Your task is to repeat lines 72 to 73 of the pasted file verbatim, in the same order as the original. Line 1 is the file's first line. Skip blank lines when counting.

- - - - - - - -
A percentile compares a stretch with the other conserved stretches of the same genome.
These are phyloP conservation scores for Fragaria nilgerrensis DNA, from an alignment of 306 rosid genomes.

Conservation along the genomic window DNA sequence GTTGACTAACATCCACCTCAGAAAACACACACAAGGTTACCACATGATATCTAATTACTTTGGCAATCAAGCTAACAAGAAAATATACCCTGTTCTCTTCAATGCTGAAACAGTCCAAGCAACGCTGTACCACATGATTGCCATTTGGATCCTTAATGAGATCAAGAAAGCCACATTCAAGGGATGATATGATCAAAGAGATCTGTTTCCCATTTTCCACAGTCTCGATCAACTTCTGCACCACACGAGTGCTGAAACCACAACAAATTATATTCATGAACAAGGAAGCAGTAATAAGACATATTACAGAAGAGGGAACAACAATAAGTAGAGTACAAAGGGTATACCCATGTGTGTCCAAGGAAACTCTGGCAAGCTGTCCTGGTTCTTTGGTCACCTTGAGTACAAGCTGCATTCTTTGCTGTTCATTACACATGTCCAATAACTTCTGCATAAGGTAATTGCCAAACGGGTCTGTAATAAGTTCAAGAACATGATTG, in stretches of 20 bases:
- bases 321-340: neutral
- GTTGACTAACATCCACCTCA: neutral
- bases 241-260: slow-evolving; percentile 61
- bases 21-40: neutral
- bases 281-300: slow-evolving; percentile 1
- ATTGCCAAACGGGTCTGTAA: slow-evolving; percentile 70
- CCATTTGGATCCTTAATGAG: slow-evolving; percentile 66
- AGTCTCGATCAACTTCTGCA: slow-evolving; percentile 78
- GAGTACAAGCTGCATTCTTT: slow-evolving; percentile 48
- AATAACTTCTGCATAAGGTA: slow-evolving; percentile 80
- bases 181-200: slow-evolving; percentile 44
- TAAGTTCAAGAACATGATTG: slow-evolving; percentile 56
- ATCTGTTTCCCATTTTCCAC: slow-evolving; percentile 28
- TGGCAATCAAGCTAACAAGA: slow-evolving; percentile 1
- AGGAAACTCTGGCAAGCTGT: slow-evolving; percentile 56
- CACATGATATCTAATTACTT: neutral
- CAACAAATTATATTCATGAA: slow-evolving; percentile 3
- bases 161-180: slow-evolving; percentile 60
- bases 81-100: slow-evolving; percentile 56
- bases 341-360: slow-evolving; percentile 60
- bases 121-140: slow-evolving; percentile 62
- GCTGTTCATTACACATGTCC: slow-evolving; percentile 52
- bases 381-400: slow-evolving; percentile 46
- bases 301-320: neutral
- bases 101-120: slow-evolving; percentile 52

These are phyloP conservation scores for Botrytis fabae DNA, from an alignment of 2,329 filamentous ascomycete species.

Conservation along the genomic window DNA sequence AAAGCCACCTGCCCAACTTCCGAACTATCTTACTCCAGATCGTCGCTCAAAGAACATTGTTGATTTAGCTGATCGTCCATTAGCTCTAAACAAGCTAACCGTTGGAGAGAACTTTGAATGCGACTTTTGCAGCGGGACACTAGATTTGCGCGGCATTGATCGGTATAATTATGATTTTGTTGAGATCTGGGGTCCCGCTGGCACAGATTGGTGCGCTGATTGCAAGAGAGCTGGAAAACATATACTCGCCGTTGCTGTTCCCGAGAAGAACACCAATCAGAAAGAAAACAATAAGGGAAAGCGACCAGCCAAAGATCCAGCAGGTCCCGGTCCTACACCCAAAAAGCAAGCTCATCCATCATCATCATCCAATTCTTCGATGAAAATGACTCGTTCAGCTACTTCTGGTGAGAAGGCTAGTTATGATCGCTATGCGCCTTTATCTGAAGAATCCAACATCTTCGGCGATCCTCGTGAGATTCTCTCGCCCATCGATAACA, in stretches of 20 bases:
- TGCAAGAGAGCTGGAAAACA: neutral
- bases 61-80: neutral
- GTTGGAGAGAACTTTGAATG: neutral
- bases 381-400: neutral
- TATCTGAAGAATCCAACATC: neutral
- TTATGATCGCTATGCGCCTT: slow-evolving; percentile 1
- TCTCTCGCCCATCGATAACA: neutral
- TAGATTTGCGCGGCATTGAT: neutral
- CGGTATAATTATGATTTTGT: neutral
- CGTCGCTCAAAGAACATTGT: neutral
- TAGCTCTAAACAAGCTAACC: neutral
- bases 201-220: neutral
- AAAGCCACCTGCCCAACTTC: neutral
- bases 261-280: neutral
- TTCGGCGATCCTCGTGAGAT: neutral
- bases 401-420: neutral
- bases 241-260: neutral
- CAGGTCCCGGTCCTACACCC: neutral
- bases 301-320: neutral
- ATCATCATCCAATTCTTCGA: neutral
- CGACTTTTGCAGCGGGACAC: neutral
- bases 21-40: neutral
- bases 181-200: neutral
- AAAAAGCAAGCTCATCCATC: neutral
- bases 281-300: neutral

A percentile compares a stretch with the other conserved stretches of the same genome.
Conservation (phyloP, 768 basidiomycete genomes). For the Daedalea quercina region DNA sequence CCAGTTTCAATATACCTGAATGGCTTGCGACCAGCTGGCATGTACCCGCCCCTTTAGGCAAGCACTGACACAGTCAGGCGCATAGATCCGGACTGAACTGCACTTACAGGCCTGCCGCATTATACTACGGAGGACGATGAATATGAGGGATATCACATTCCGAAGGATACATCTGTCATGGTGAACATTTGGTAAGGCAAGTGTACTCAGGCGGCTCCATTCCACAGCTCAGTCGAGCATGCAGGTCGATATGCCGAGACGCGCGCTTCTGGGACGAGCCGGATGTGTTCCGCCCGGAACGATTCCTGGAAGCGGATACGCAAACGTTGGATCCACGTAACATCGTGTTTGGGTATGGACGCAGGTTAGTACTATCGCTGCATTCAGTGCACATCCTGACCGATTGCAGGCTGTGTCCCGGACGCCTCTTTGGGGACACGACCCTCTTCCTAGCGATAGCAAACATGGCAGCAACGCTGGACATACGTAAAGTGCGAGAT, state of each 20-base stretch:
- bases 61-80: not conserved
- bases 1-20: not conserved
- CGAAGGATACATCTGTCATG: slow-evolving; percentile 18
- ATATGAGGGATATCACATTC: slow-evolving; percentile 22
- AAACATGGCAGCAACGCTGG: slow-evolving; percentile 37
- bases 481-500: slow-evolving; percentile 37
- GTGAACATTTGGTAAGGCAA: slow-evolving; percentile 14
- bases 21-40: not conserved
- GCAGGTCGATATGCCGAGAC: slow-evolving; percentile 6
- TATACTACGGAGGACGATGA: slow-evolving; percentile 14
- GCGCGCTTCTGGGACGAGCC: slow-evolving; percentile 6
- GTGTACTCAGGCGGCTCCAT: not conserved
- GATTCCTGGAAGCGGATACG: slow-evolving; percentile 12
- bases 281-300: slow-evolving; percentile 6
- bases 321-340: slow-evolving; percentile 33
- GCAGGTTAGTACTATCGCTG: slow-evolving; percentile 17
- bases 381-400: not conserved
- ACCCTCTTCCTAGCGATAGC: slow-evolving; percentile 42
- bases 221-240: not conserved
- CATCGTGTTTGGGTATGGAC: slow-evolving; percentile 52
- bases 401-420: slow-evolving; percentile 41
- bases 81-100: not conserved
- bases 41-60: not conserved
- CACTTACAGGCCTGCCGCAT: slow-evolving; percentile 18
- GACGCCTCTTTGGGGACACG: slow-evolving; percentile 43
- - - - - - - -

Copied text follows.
- bases 321-340: slow-evolving; percentile 33
- GCAGGTTAGTACTATCGCTG: slow-evolving; percentile 17